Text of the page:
Yes, learnability or learning effectiveness of online courses can be measured but there are several challenges associated with this exercise:

  1. There is a maze of parameters that influence it.
  2. Adding to the volume of parameters that can influence learnability is the second challenge that not all parameters are measurable.
  3. The significance of each parameter changes with each training type.
  4. Finally, the feedback can be objective (easy to implement) as well as subjective (often difficult to fix).

How Do We At EI Design Measure Learnability?

In spite of the fact that measurement of learnability is a tall order, at EI Design, we offer a unique framework that you can use to predict, measure, and validate the Learnability of online courses (for new or legacy courses).

Our Approach: We began our exercise by looking at various building blocks of a course and how learners view them or interact with them. Using these cues, we created 6 metrics which map to each of these to help us evaluate the learnability or learning effectiveness as shown here:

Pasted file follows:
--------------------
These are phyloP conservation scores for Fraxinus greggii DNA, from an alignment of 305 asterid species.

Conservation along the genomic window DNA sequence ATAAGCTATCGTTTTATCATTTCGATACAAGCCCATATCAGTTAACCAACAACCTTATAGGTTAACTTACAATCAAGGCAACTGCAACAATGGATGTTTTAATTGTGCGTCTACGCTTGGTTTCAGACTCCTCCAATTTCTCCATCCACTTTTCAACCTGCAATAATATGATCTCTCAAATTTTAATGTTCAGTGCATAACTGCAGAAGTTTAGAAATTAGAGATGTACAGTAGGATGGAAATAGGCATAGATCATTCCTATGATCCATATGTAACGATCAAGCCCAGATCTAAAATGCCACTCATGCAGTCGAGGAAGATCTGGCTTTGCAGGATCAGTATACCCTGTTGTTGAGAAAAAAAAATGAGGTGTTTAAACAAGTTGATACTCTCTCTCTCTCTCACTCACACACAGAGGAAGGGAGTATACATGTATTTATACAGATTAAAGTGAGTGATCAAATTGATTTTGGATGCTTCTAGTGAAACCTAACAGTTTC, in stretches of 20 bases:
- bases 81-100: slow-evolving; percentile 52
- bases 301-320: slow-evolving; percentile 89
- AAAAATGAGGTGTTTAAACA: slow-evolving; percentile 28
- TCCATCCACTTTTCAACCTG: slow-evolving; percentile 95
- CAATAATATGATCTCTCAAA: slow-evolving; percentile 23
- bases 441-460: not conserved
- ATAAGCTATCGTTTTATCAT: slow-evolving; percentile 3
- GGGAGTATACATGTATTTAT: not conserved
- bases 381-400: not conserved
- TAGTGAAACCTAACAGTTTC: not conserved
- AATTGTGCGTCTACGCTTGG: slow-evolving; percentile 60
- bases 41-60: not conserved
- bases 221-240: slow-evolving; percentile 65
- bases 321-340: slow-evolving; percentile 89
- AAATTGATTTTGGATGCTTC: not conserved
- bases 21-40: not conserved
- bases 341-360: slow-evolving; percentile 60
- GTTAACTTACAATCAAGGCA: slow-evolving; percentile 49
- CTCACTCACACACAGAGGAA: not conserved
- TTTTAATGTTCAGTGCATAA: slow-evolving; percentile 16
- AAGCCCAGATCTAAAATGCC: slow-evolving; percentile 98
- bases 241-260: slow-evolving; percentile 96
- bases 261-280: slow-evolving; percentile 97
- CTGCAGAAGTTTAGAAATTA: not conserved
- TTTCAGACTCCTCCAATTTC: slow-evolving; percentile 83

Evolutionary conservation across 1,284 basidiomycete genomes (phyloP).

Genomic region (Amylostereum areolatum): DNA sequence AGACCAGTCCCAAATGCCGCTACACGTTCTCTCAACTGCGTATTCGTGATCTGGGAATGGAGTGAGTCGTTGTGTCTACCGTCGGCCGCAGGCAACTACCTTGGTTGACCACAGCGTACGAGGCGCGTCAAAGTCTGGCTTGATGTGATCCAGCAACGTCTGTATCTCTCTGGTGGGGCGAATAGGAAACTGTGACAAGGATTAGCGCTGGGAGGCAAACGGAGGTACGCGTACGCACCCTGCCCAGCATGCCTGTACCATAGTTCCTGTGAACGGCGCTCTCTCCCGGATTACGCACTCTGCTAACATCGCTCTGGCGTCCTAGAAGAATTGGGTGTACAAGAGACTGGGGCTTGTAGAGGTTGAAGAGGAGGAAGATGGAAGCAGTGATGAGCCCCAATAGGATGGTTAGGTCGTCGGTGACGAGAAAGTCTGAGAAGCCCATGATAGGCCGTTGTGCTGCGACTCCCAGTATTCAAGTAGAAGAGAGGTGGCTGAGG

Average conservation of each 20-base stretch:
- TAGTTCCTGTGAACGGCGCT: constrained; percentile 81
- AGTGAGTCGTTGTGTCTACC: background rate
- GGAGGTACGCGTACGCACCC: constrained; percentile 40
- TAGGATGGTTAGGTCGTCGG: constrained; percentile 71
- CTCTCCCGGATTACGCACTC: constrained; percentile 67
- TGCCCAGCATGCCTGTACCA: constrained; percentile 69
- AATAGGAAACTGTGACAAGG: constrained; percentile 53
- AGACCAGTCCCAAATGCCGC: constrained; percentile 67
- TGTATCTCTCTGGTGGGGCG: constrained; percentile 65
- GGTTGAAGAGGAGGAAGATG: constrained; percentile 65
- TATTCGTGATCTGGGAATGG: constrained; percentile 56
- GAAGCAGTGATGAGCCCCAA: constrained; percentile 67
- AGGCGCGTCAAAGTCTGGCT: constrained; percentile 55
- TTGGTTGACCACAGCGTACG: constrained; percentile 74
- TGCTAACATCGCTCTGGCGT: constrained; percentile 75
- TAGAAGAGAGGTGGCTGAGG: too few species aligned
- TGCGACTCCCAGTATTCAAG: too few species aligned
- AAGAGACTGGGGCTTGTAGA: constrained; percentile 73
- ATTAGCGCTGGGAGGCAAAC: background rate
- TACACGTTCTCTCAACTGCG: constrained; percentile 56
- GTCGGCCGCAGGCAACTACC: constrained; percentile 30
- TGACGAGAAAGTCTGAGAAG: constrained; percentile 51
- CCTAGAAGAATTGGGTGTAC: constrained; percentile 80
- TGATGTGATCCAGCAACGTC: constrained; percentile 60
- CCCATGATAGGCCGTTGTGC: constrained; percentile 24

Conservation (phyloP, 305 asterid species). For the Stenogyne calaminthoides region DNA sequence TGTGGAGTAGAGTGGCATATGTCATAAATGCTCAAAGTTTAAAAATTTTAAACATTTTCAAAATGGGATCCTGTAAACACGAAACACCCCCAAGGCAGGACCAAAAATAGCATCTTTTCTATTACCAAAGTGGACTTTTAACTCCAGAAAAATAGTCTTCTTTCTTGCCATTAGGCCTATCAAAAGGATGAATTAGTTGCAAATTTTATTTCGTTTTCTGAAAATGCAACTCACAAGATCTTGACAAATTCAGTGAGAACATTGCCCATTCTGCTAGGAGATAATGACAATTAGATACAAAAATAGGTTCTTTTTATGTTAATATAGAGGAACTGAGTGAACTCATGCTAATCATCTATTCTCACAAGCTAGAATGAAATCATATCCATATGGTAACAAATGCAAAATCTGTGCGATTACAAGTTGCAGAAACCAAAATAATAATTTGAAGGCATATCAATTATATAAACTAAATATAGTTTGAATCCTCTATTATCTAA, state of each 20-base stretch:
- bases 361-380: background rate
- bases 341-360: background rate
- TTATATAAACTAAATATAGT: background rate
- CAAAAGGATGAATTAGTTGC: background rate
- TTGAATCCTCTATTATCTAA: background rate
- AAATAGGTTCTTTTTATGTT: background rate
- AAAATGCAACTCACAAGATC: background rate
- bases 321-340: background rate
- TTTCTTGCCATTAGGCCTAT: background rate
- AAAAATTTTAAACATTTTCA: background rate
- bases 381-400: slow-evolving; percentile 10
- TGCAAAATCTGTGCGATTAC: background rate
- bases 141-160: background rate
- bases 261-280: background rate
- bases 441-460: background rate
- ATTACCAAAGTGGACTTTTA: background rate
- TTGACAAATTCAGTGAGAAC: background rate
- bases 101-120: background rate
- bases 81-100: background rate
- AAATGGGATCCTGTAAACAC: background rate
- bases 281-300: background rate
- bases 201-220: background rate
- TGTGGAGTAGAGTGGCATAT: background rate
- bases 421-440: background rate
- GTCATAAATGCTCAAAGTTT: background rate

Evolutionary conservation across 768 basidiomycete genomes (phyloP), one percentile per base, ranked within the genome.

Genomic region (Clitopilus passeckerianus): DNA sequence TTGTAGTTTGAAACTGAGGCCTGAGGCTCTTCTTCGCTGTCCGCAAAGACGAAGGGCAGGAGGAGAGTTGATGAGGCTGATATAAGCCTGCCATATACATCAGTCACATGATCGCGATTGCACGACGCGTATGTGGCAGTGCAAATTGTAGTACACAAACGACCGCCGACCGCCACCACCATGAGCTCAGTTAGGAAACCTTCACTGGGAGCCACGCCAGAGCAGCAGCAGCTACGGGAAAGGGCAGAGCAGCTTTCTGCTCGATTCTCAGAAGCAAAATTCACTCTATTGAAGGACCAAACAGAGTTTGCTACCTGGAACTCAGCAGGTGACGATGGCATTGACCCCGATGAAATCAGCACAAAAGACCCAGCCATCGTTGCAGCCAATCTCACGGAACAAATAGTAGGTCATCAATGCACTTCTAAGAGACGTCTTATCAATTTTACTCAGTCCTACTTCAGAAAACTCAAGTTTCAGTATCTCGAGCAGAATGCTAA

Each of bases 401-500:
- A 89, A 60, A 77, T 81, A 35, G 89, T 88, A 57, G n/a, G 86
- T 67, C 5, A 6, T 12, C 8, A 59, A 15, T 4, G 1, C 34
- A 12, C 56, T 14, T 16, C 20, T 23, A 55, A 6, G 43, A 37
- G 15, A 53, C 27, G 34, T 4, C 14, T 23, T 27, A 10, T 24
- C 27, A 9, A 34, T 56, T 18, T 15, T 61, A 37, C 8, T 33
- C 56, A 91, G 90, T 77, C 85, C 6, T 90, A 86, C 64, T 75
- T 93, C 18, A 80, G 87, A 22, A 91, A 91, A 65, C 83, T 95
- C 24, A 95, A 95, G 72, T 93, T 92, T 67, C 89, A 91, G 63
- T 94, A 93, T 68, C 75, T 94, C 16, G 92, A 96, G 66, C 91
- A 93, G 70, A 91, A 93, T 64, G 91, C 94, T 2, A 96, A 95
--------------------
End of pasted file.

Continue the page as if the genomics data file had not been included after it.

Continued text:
• Metrics 1: Interface Design.
  • Metrics 2: Course Information and Instructions (navigation).
  • Metrics 3: Content Structuring (to meet the required level of cognition).
  • Metrics 4: Task Performance (to interact and learn).
  • Metrics 5: Usability (overall experience).
  • Metrics 6: Feedback on Design Elements.

Measurement: Our framework also allows you to dynamically assign the criticality based on the nature of the course, content, or learners. Then the aggregated Learnability Index is generated.

Take a look at an example of the Learnability Index of an existing course and how we upped it by enhancing it through our Learnability guidelines.

Learnability Measurement Parameters - Before

Learnability Measurement Parameters - After

Validation: This can be validated by the learners and the feedback can be used to enhance the learning design further, if required.

Take a look at some reports that show how the course fared with learners (validation of the predictive learnability).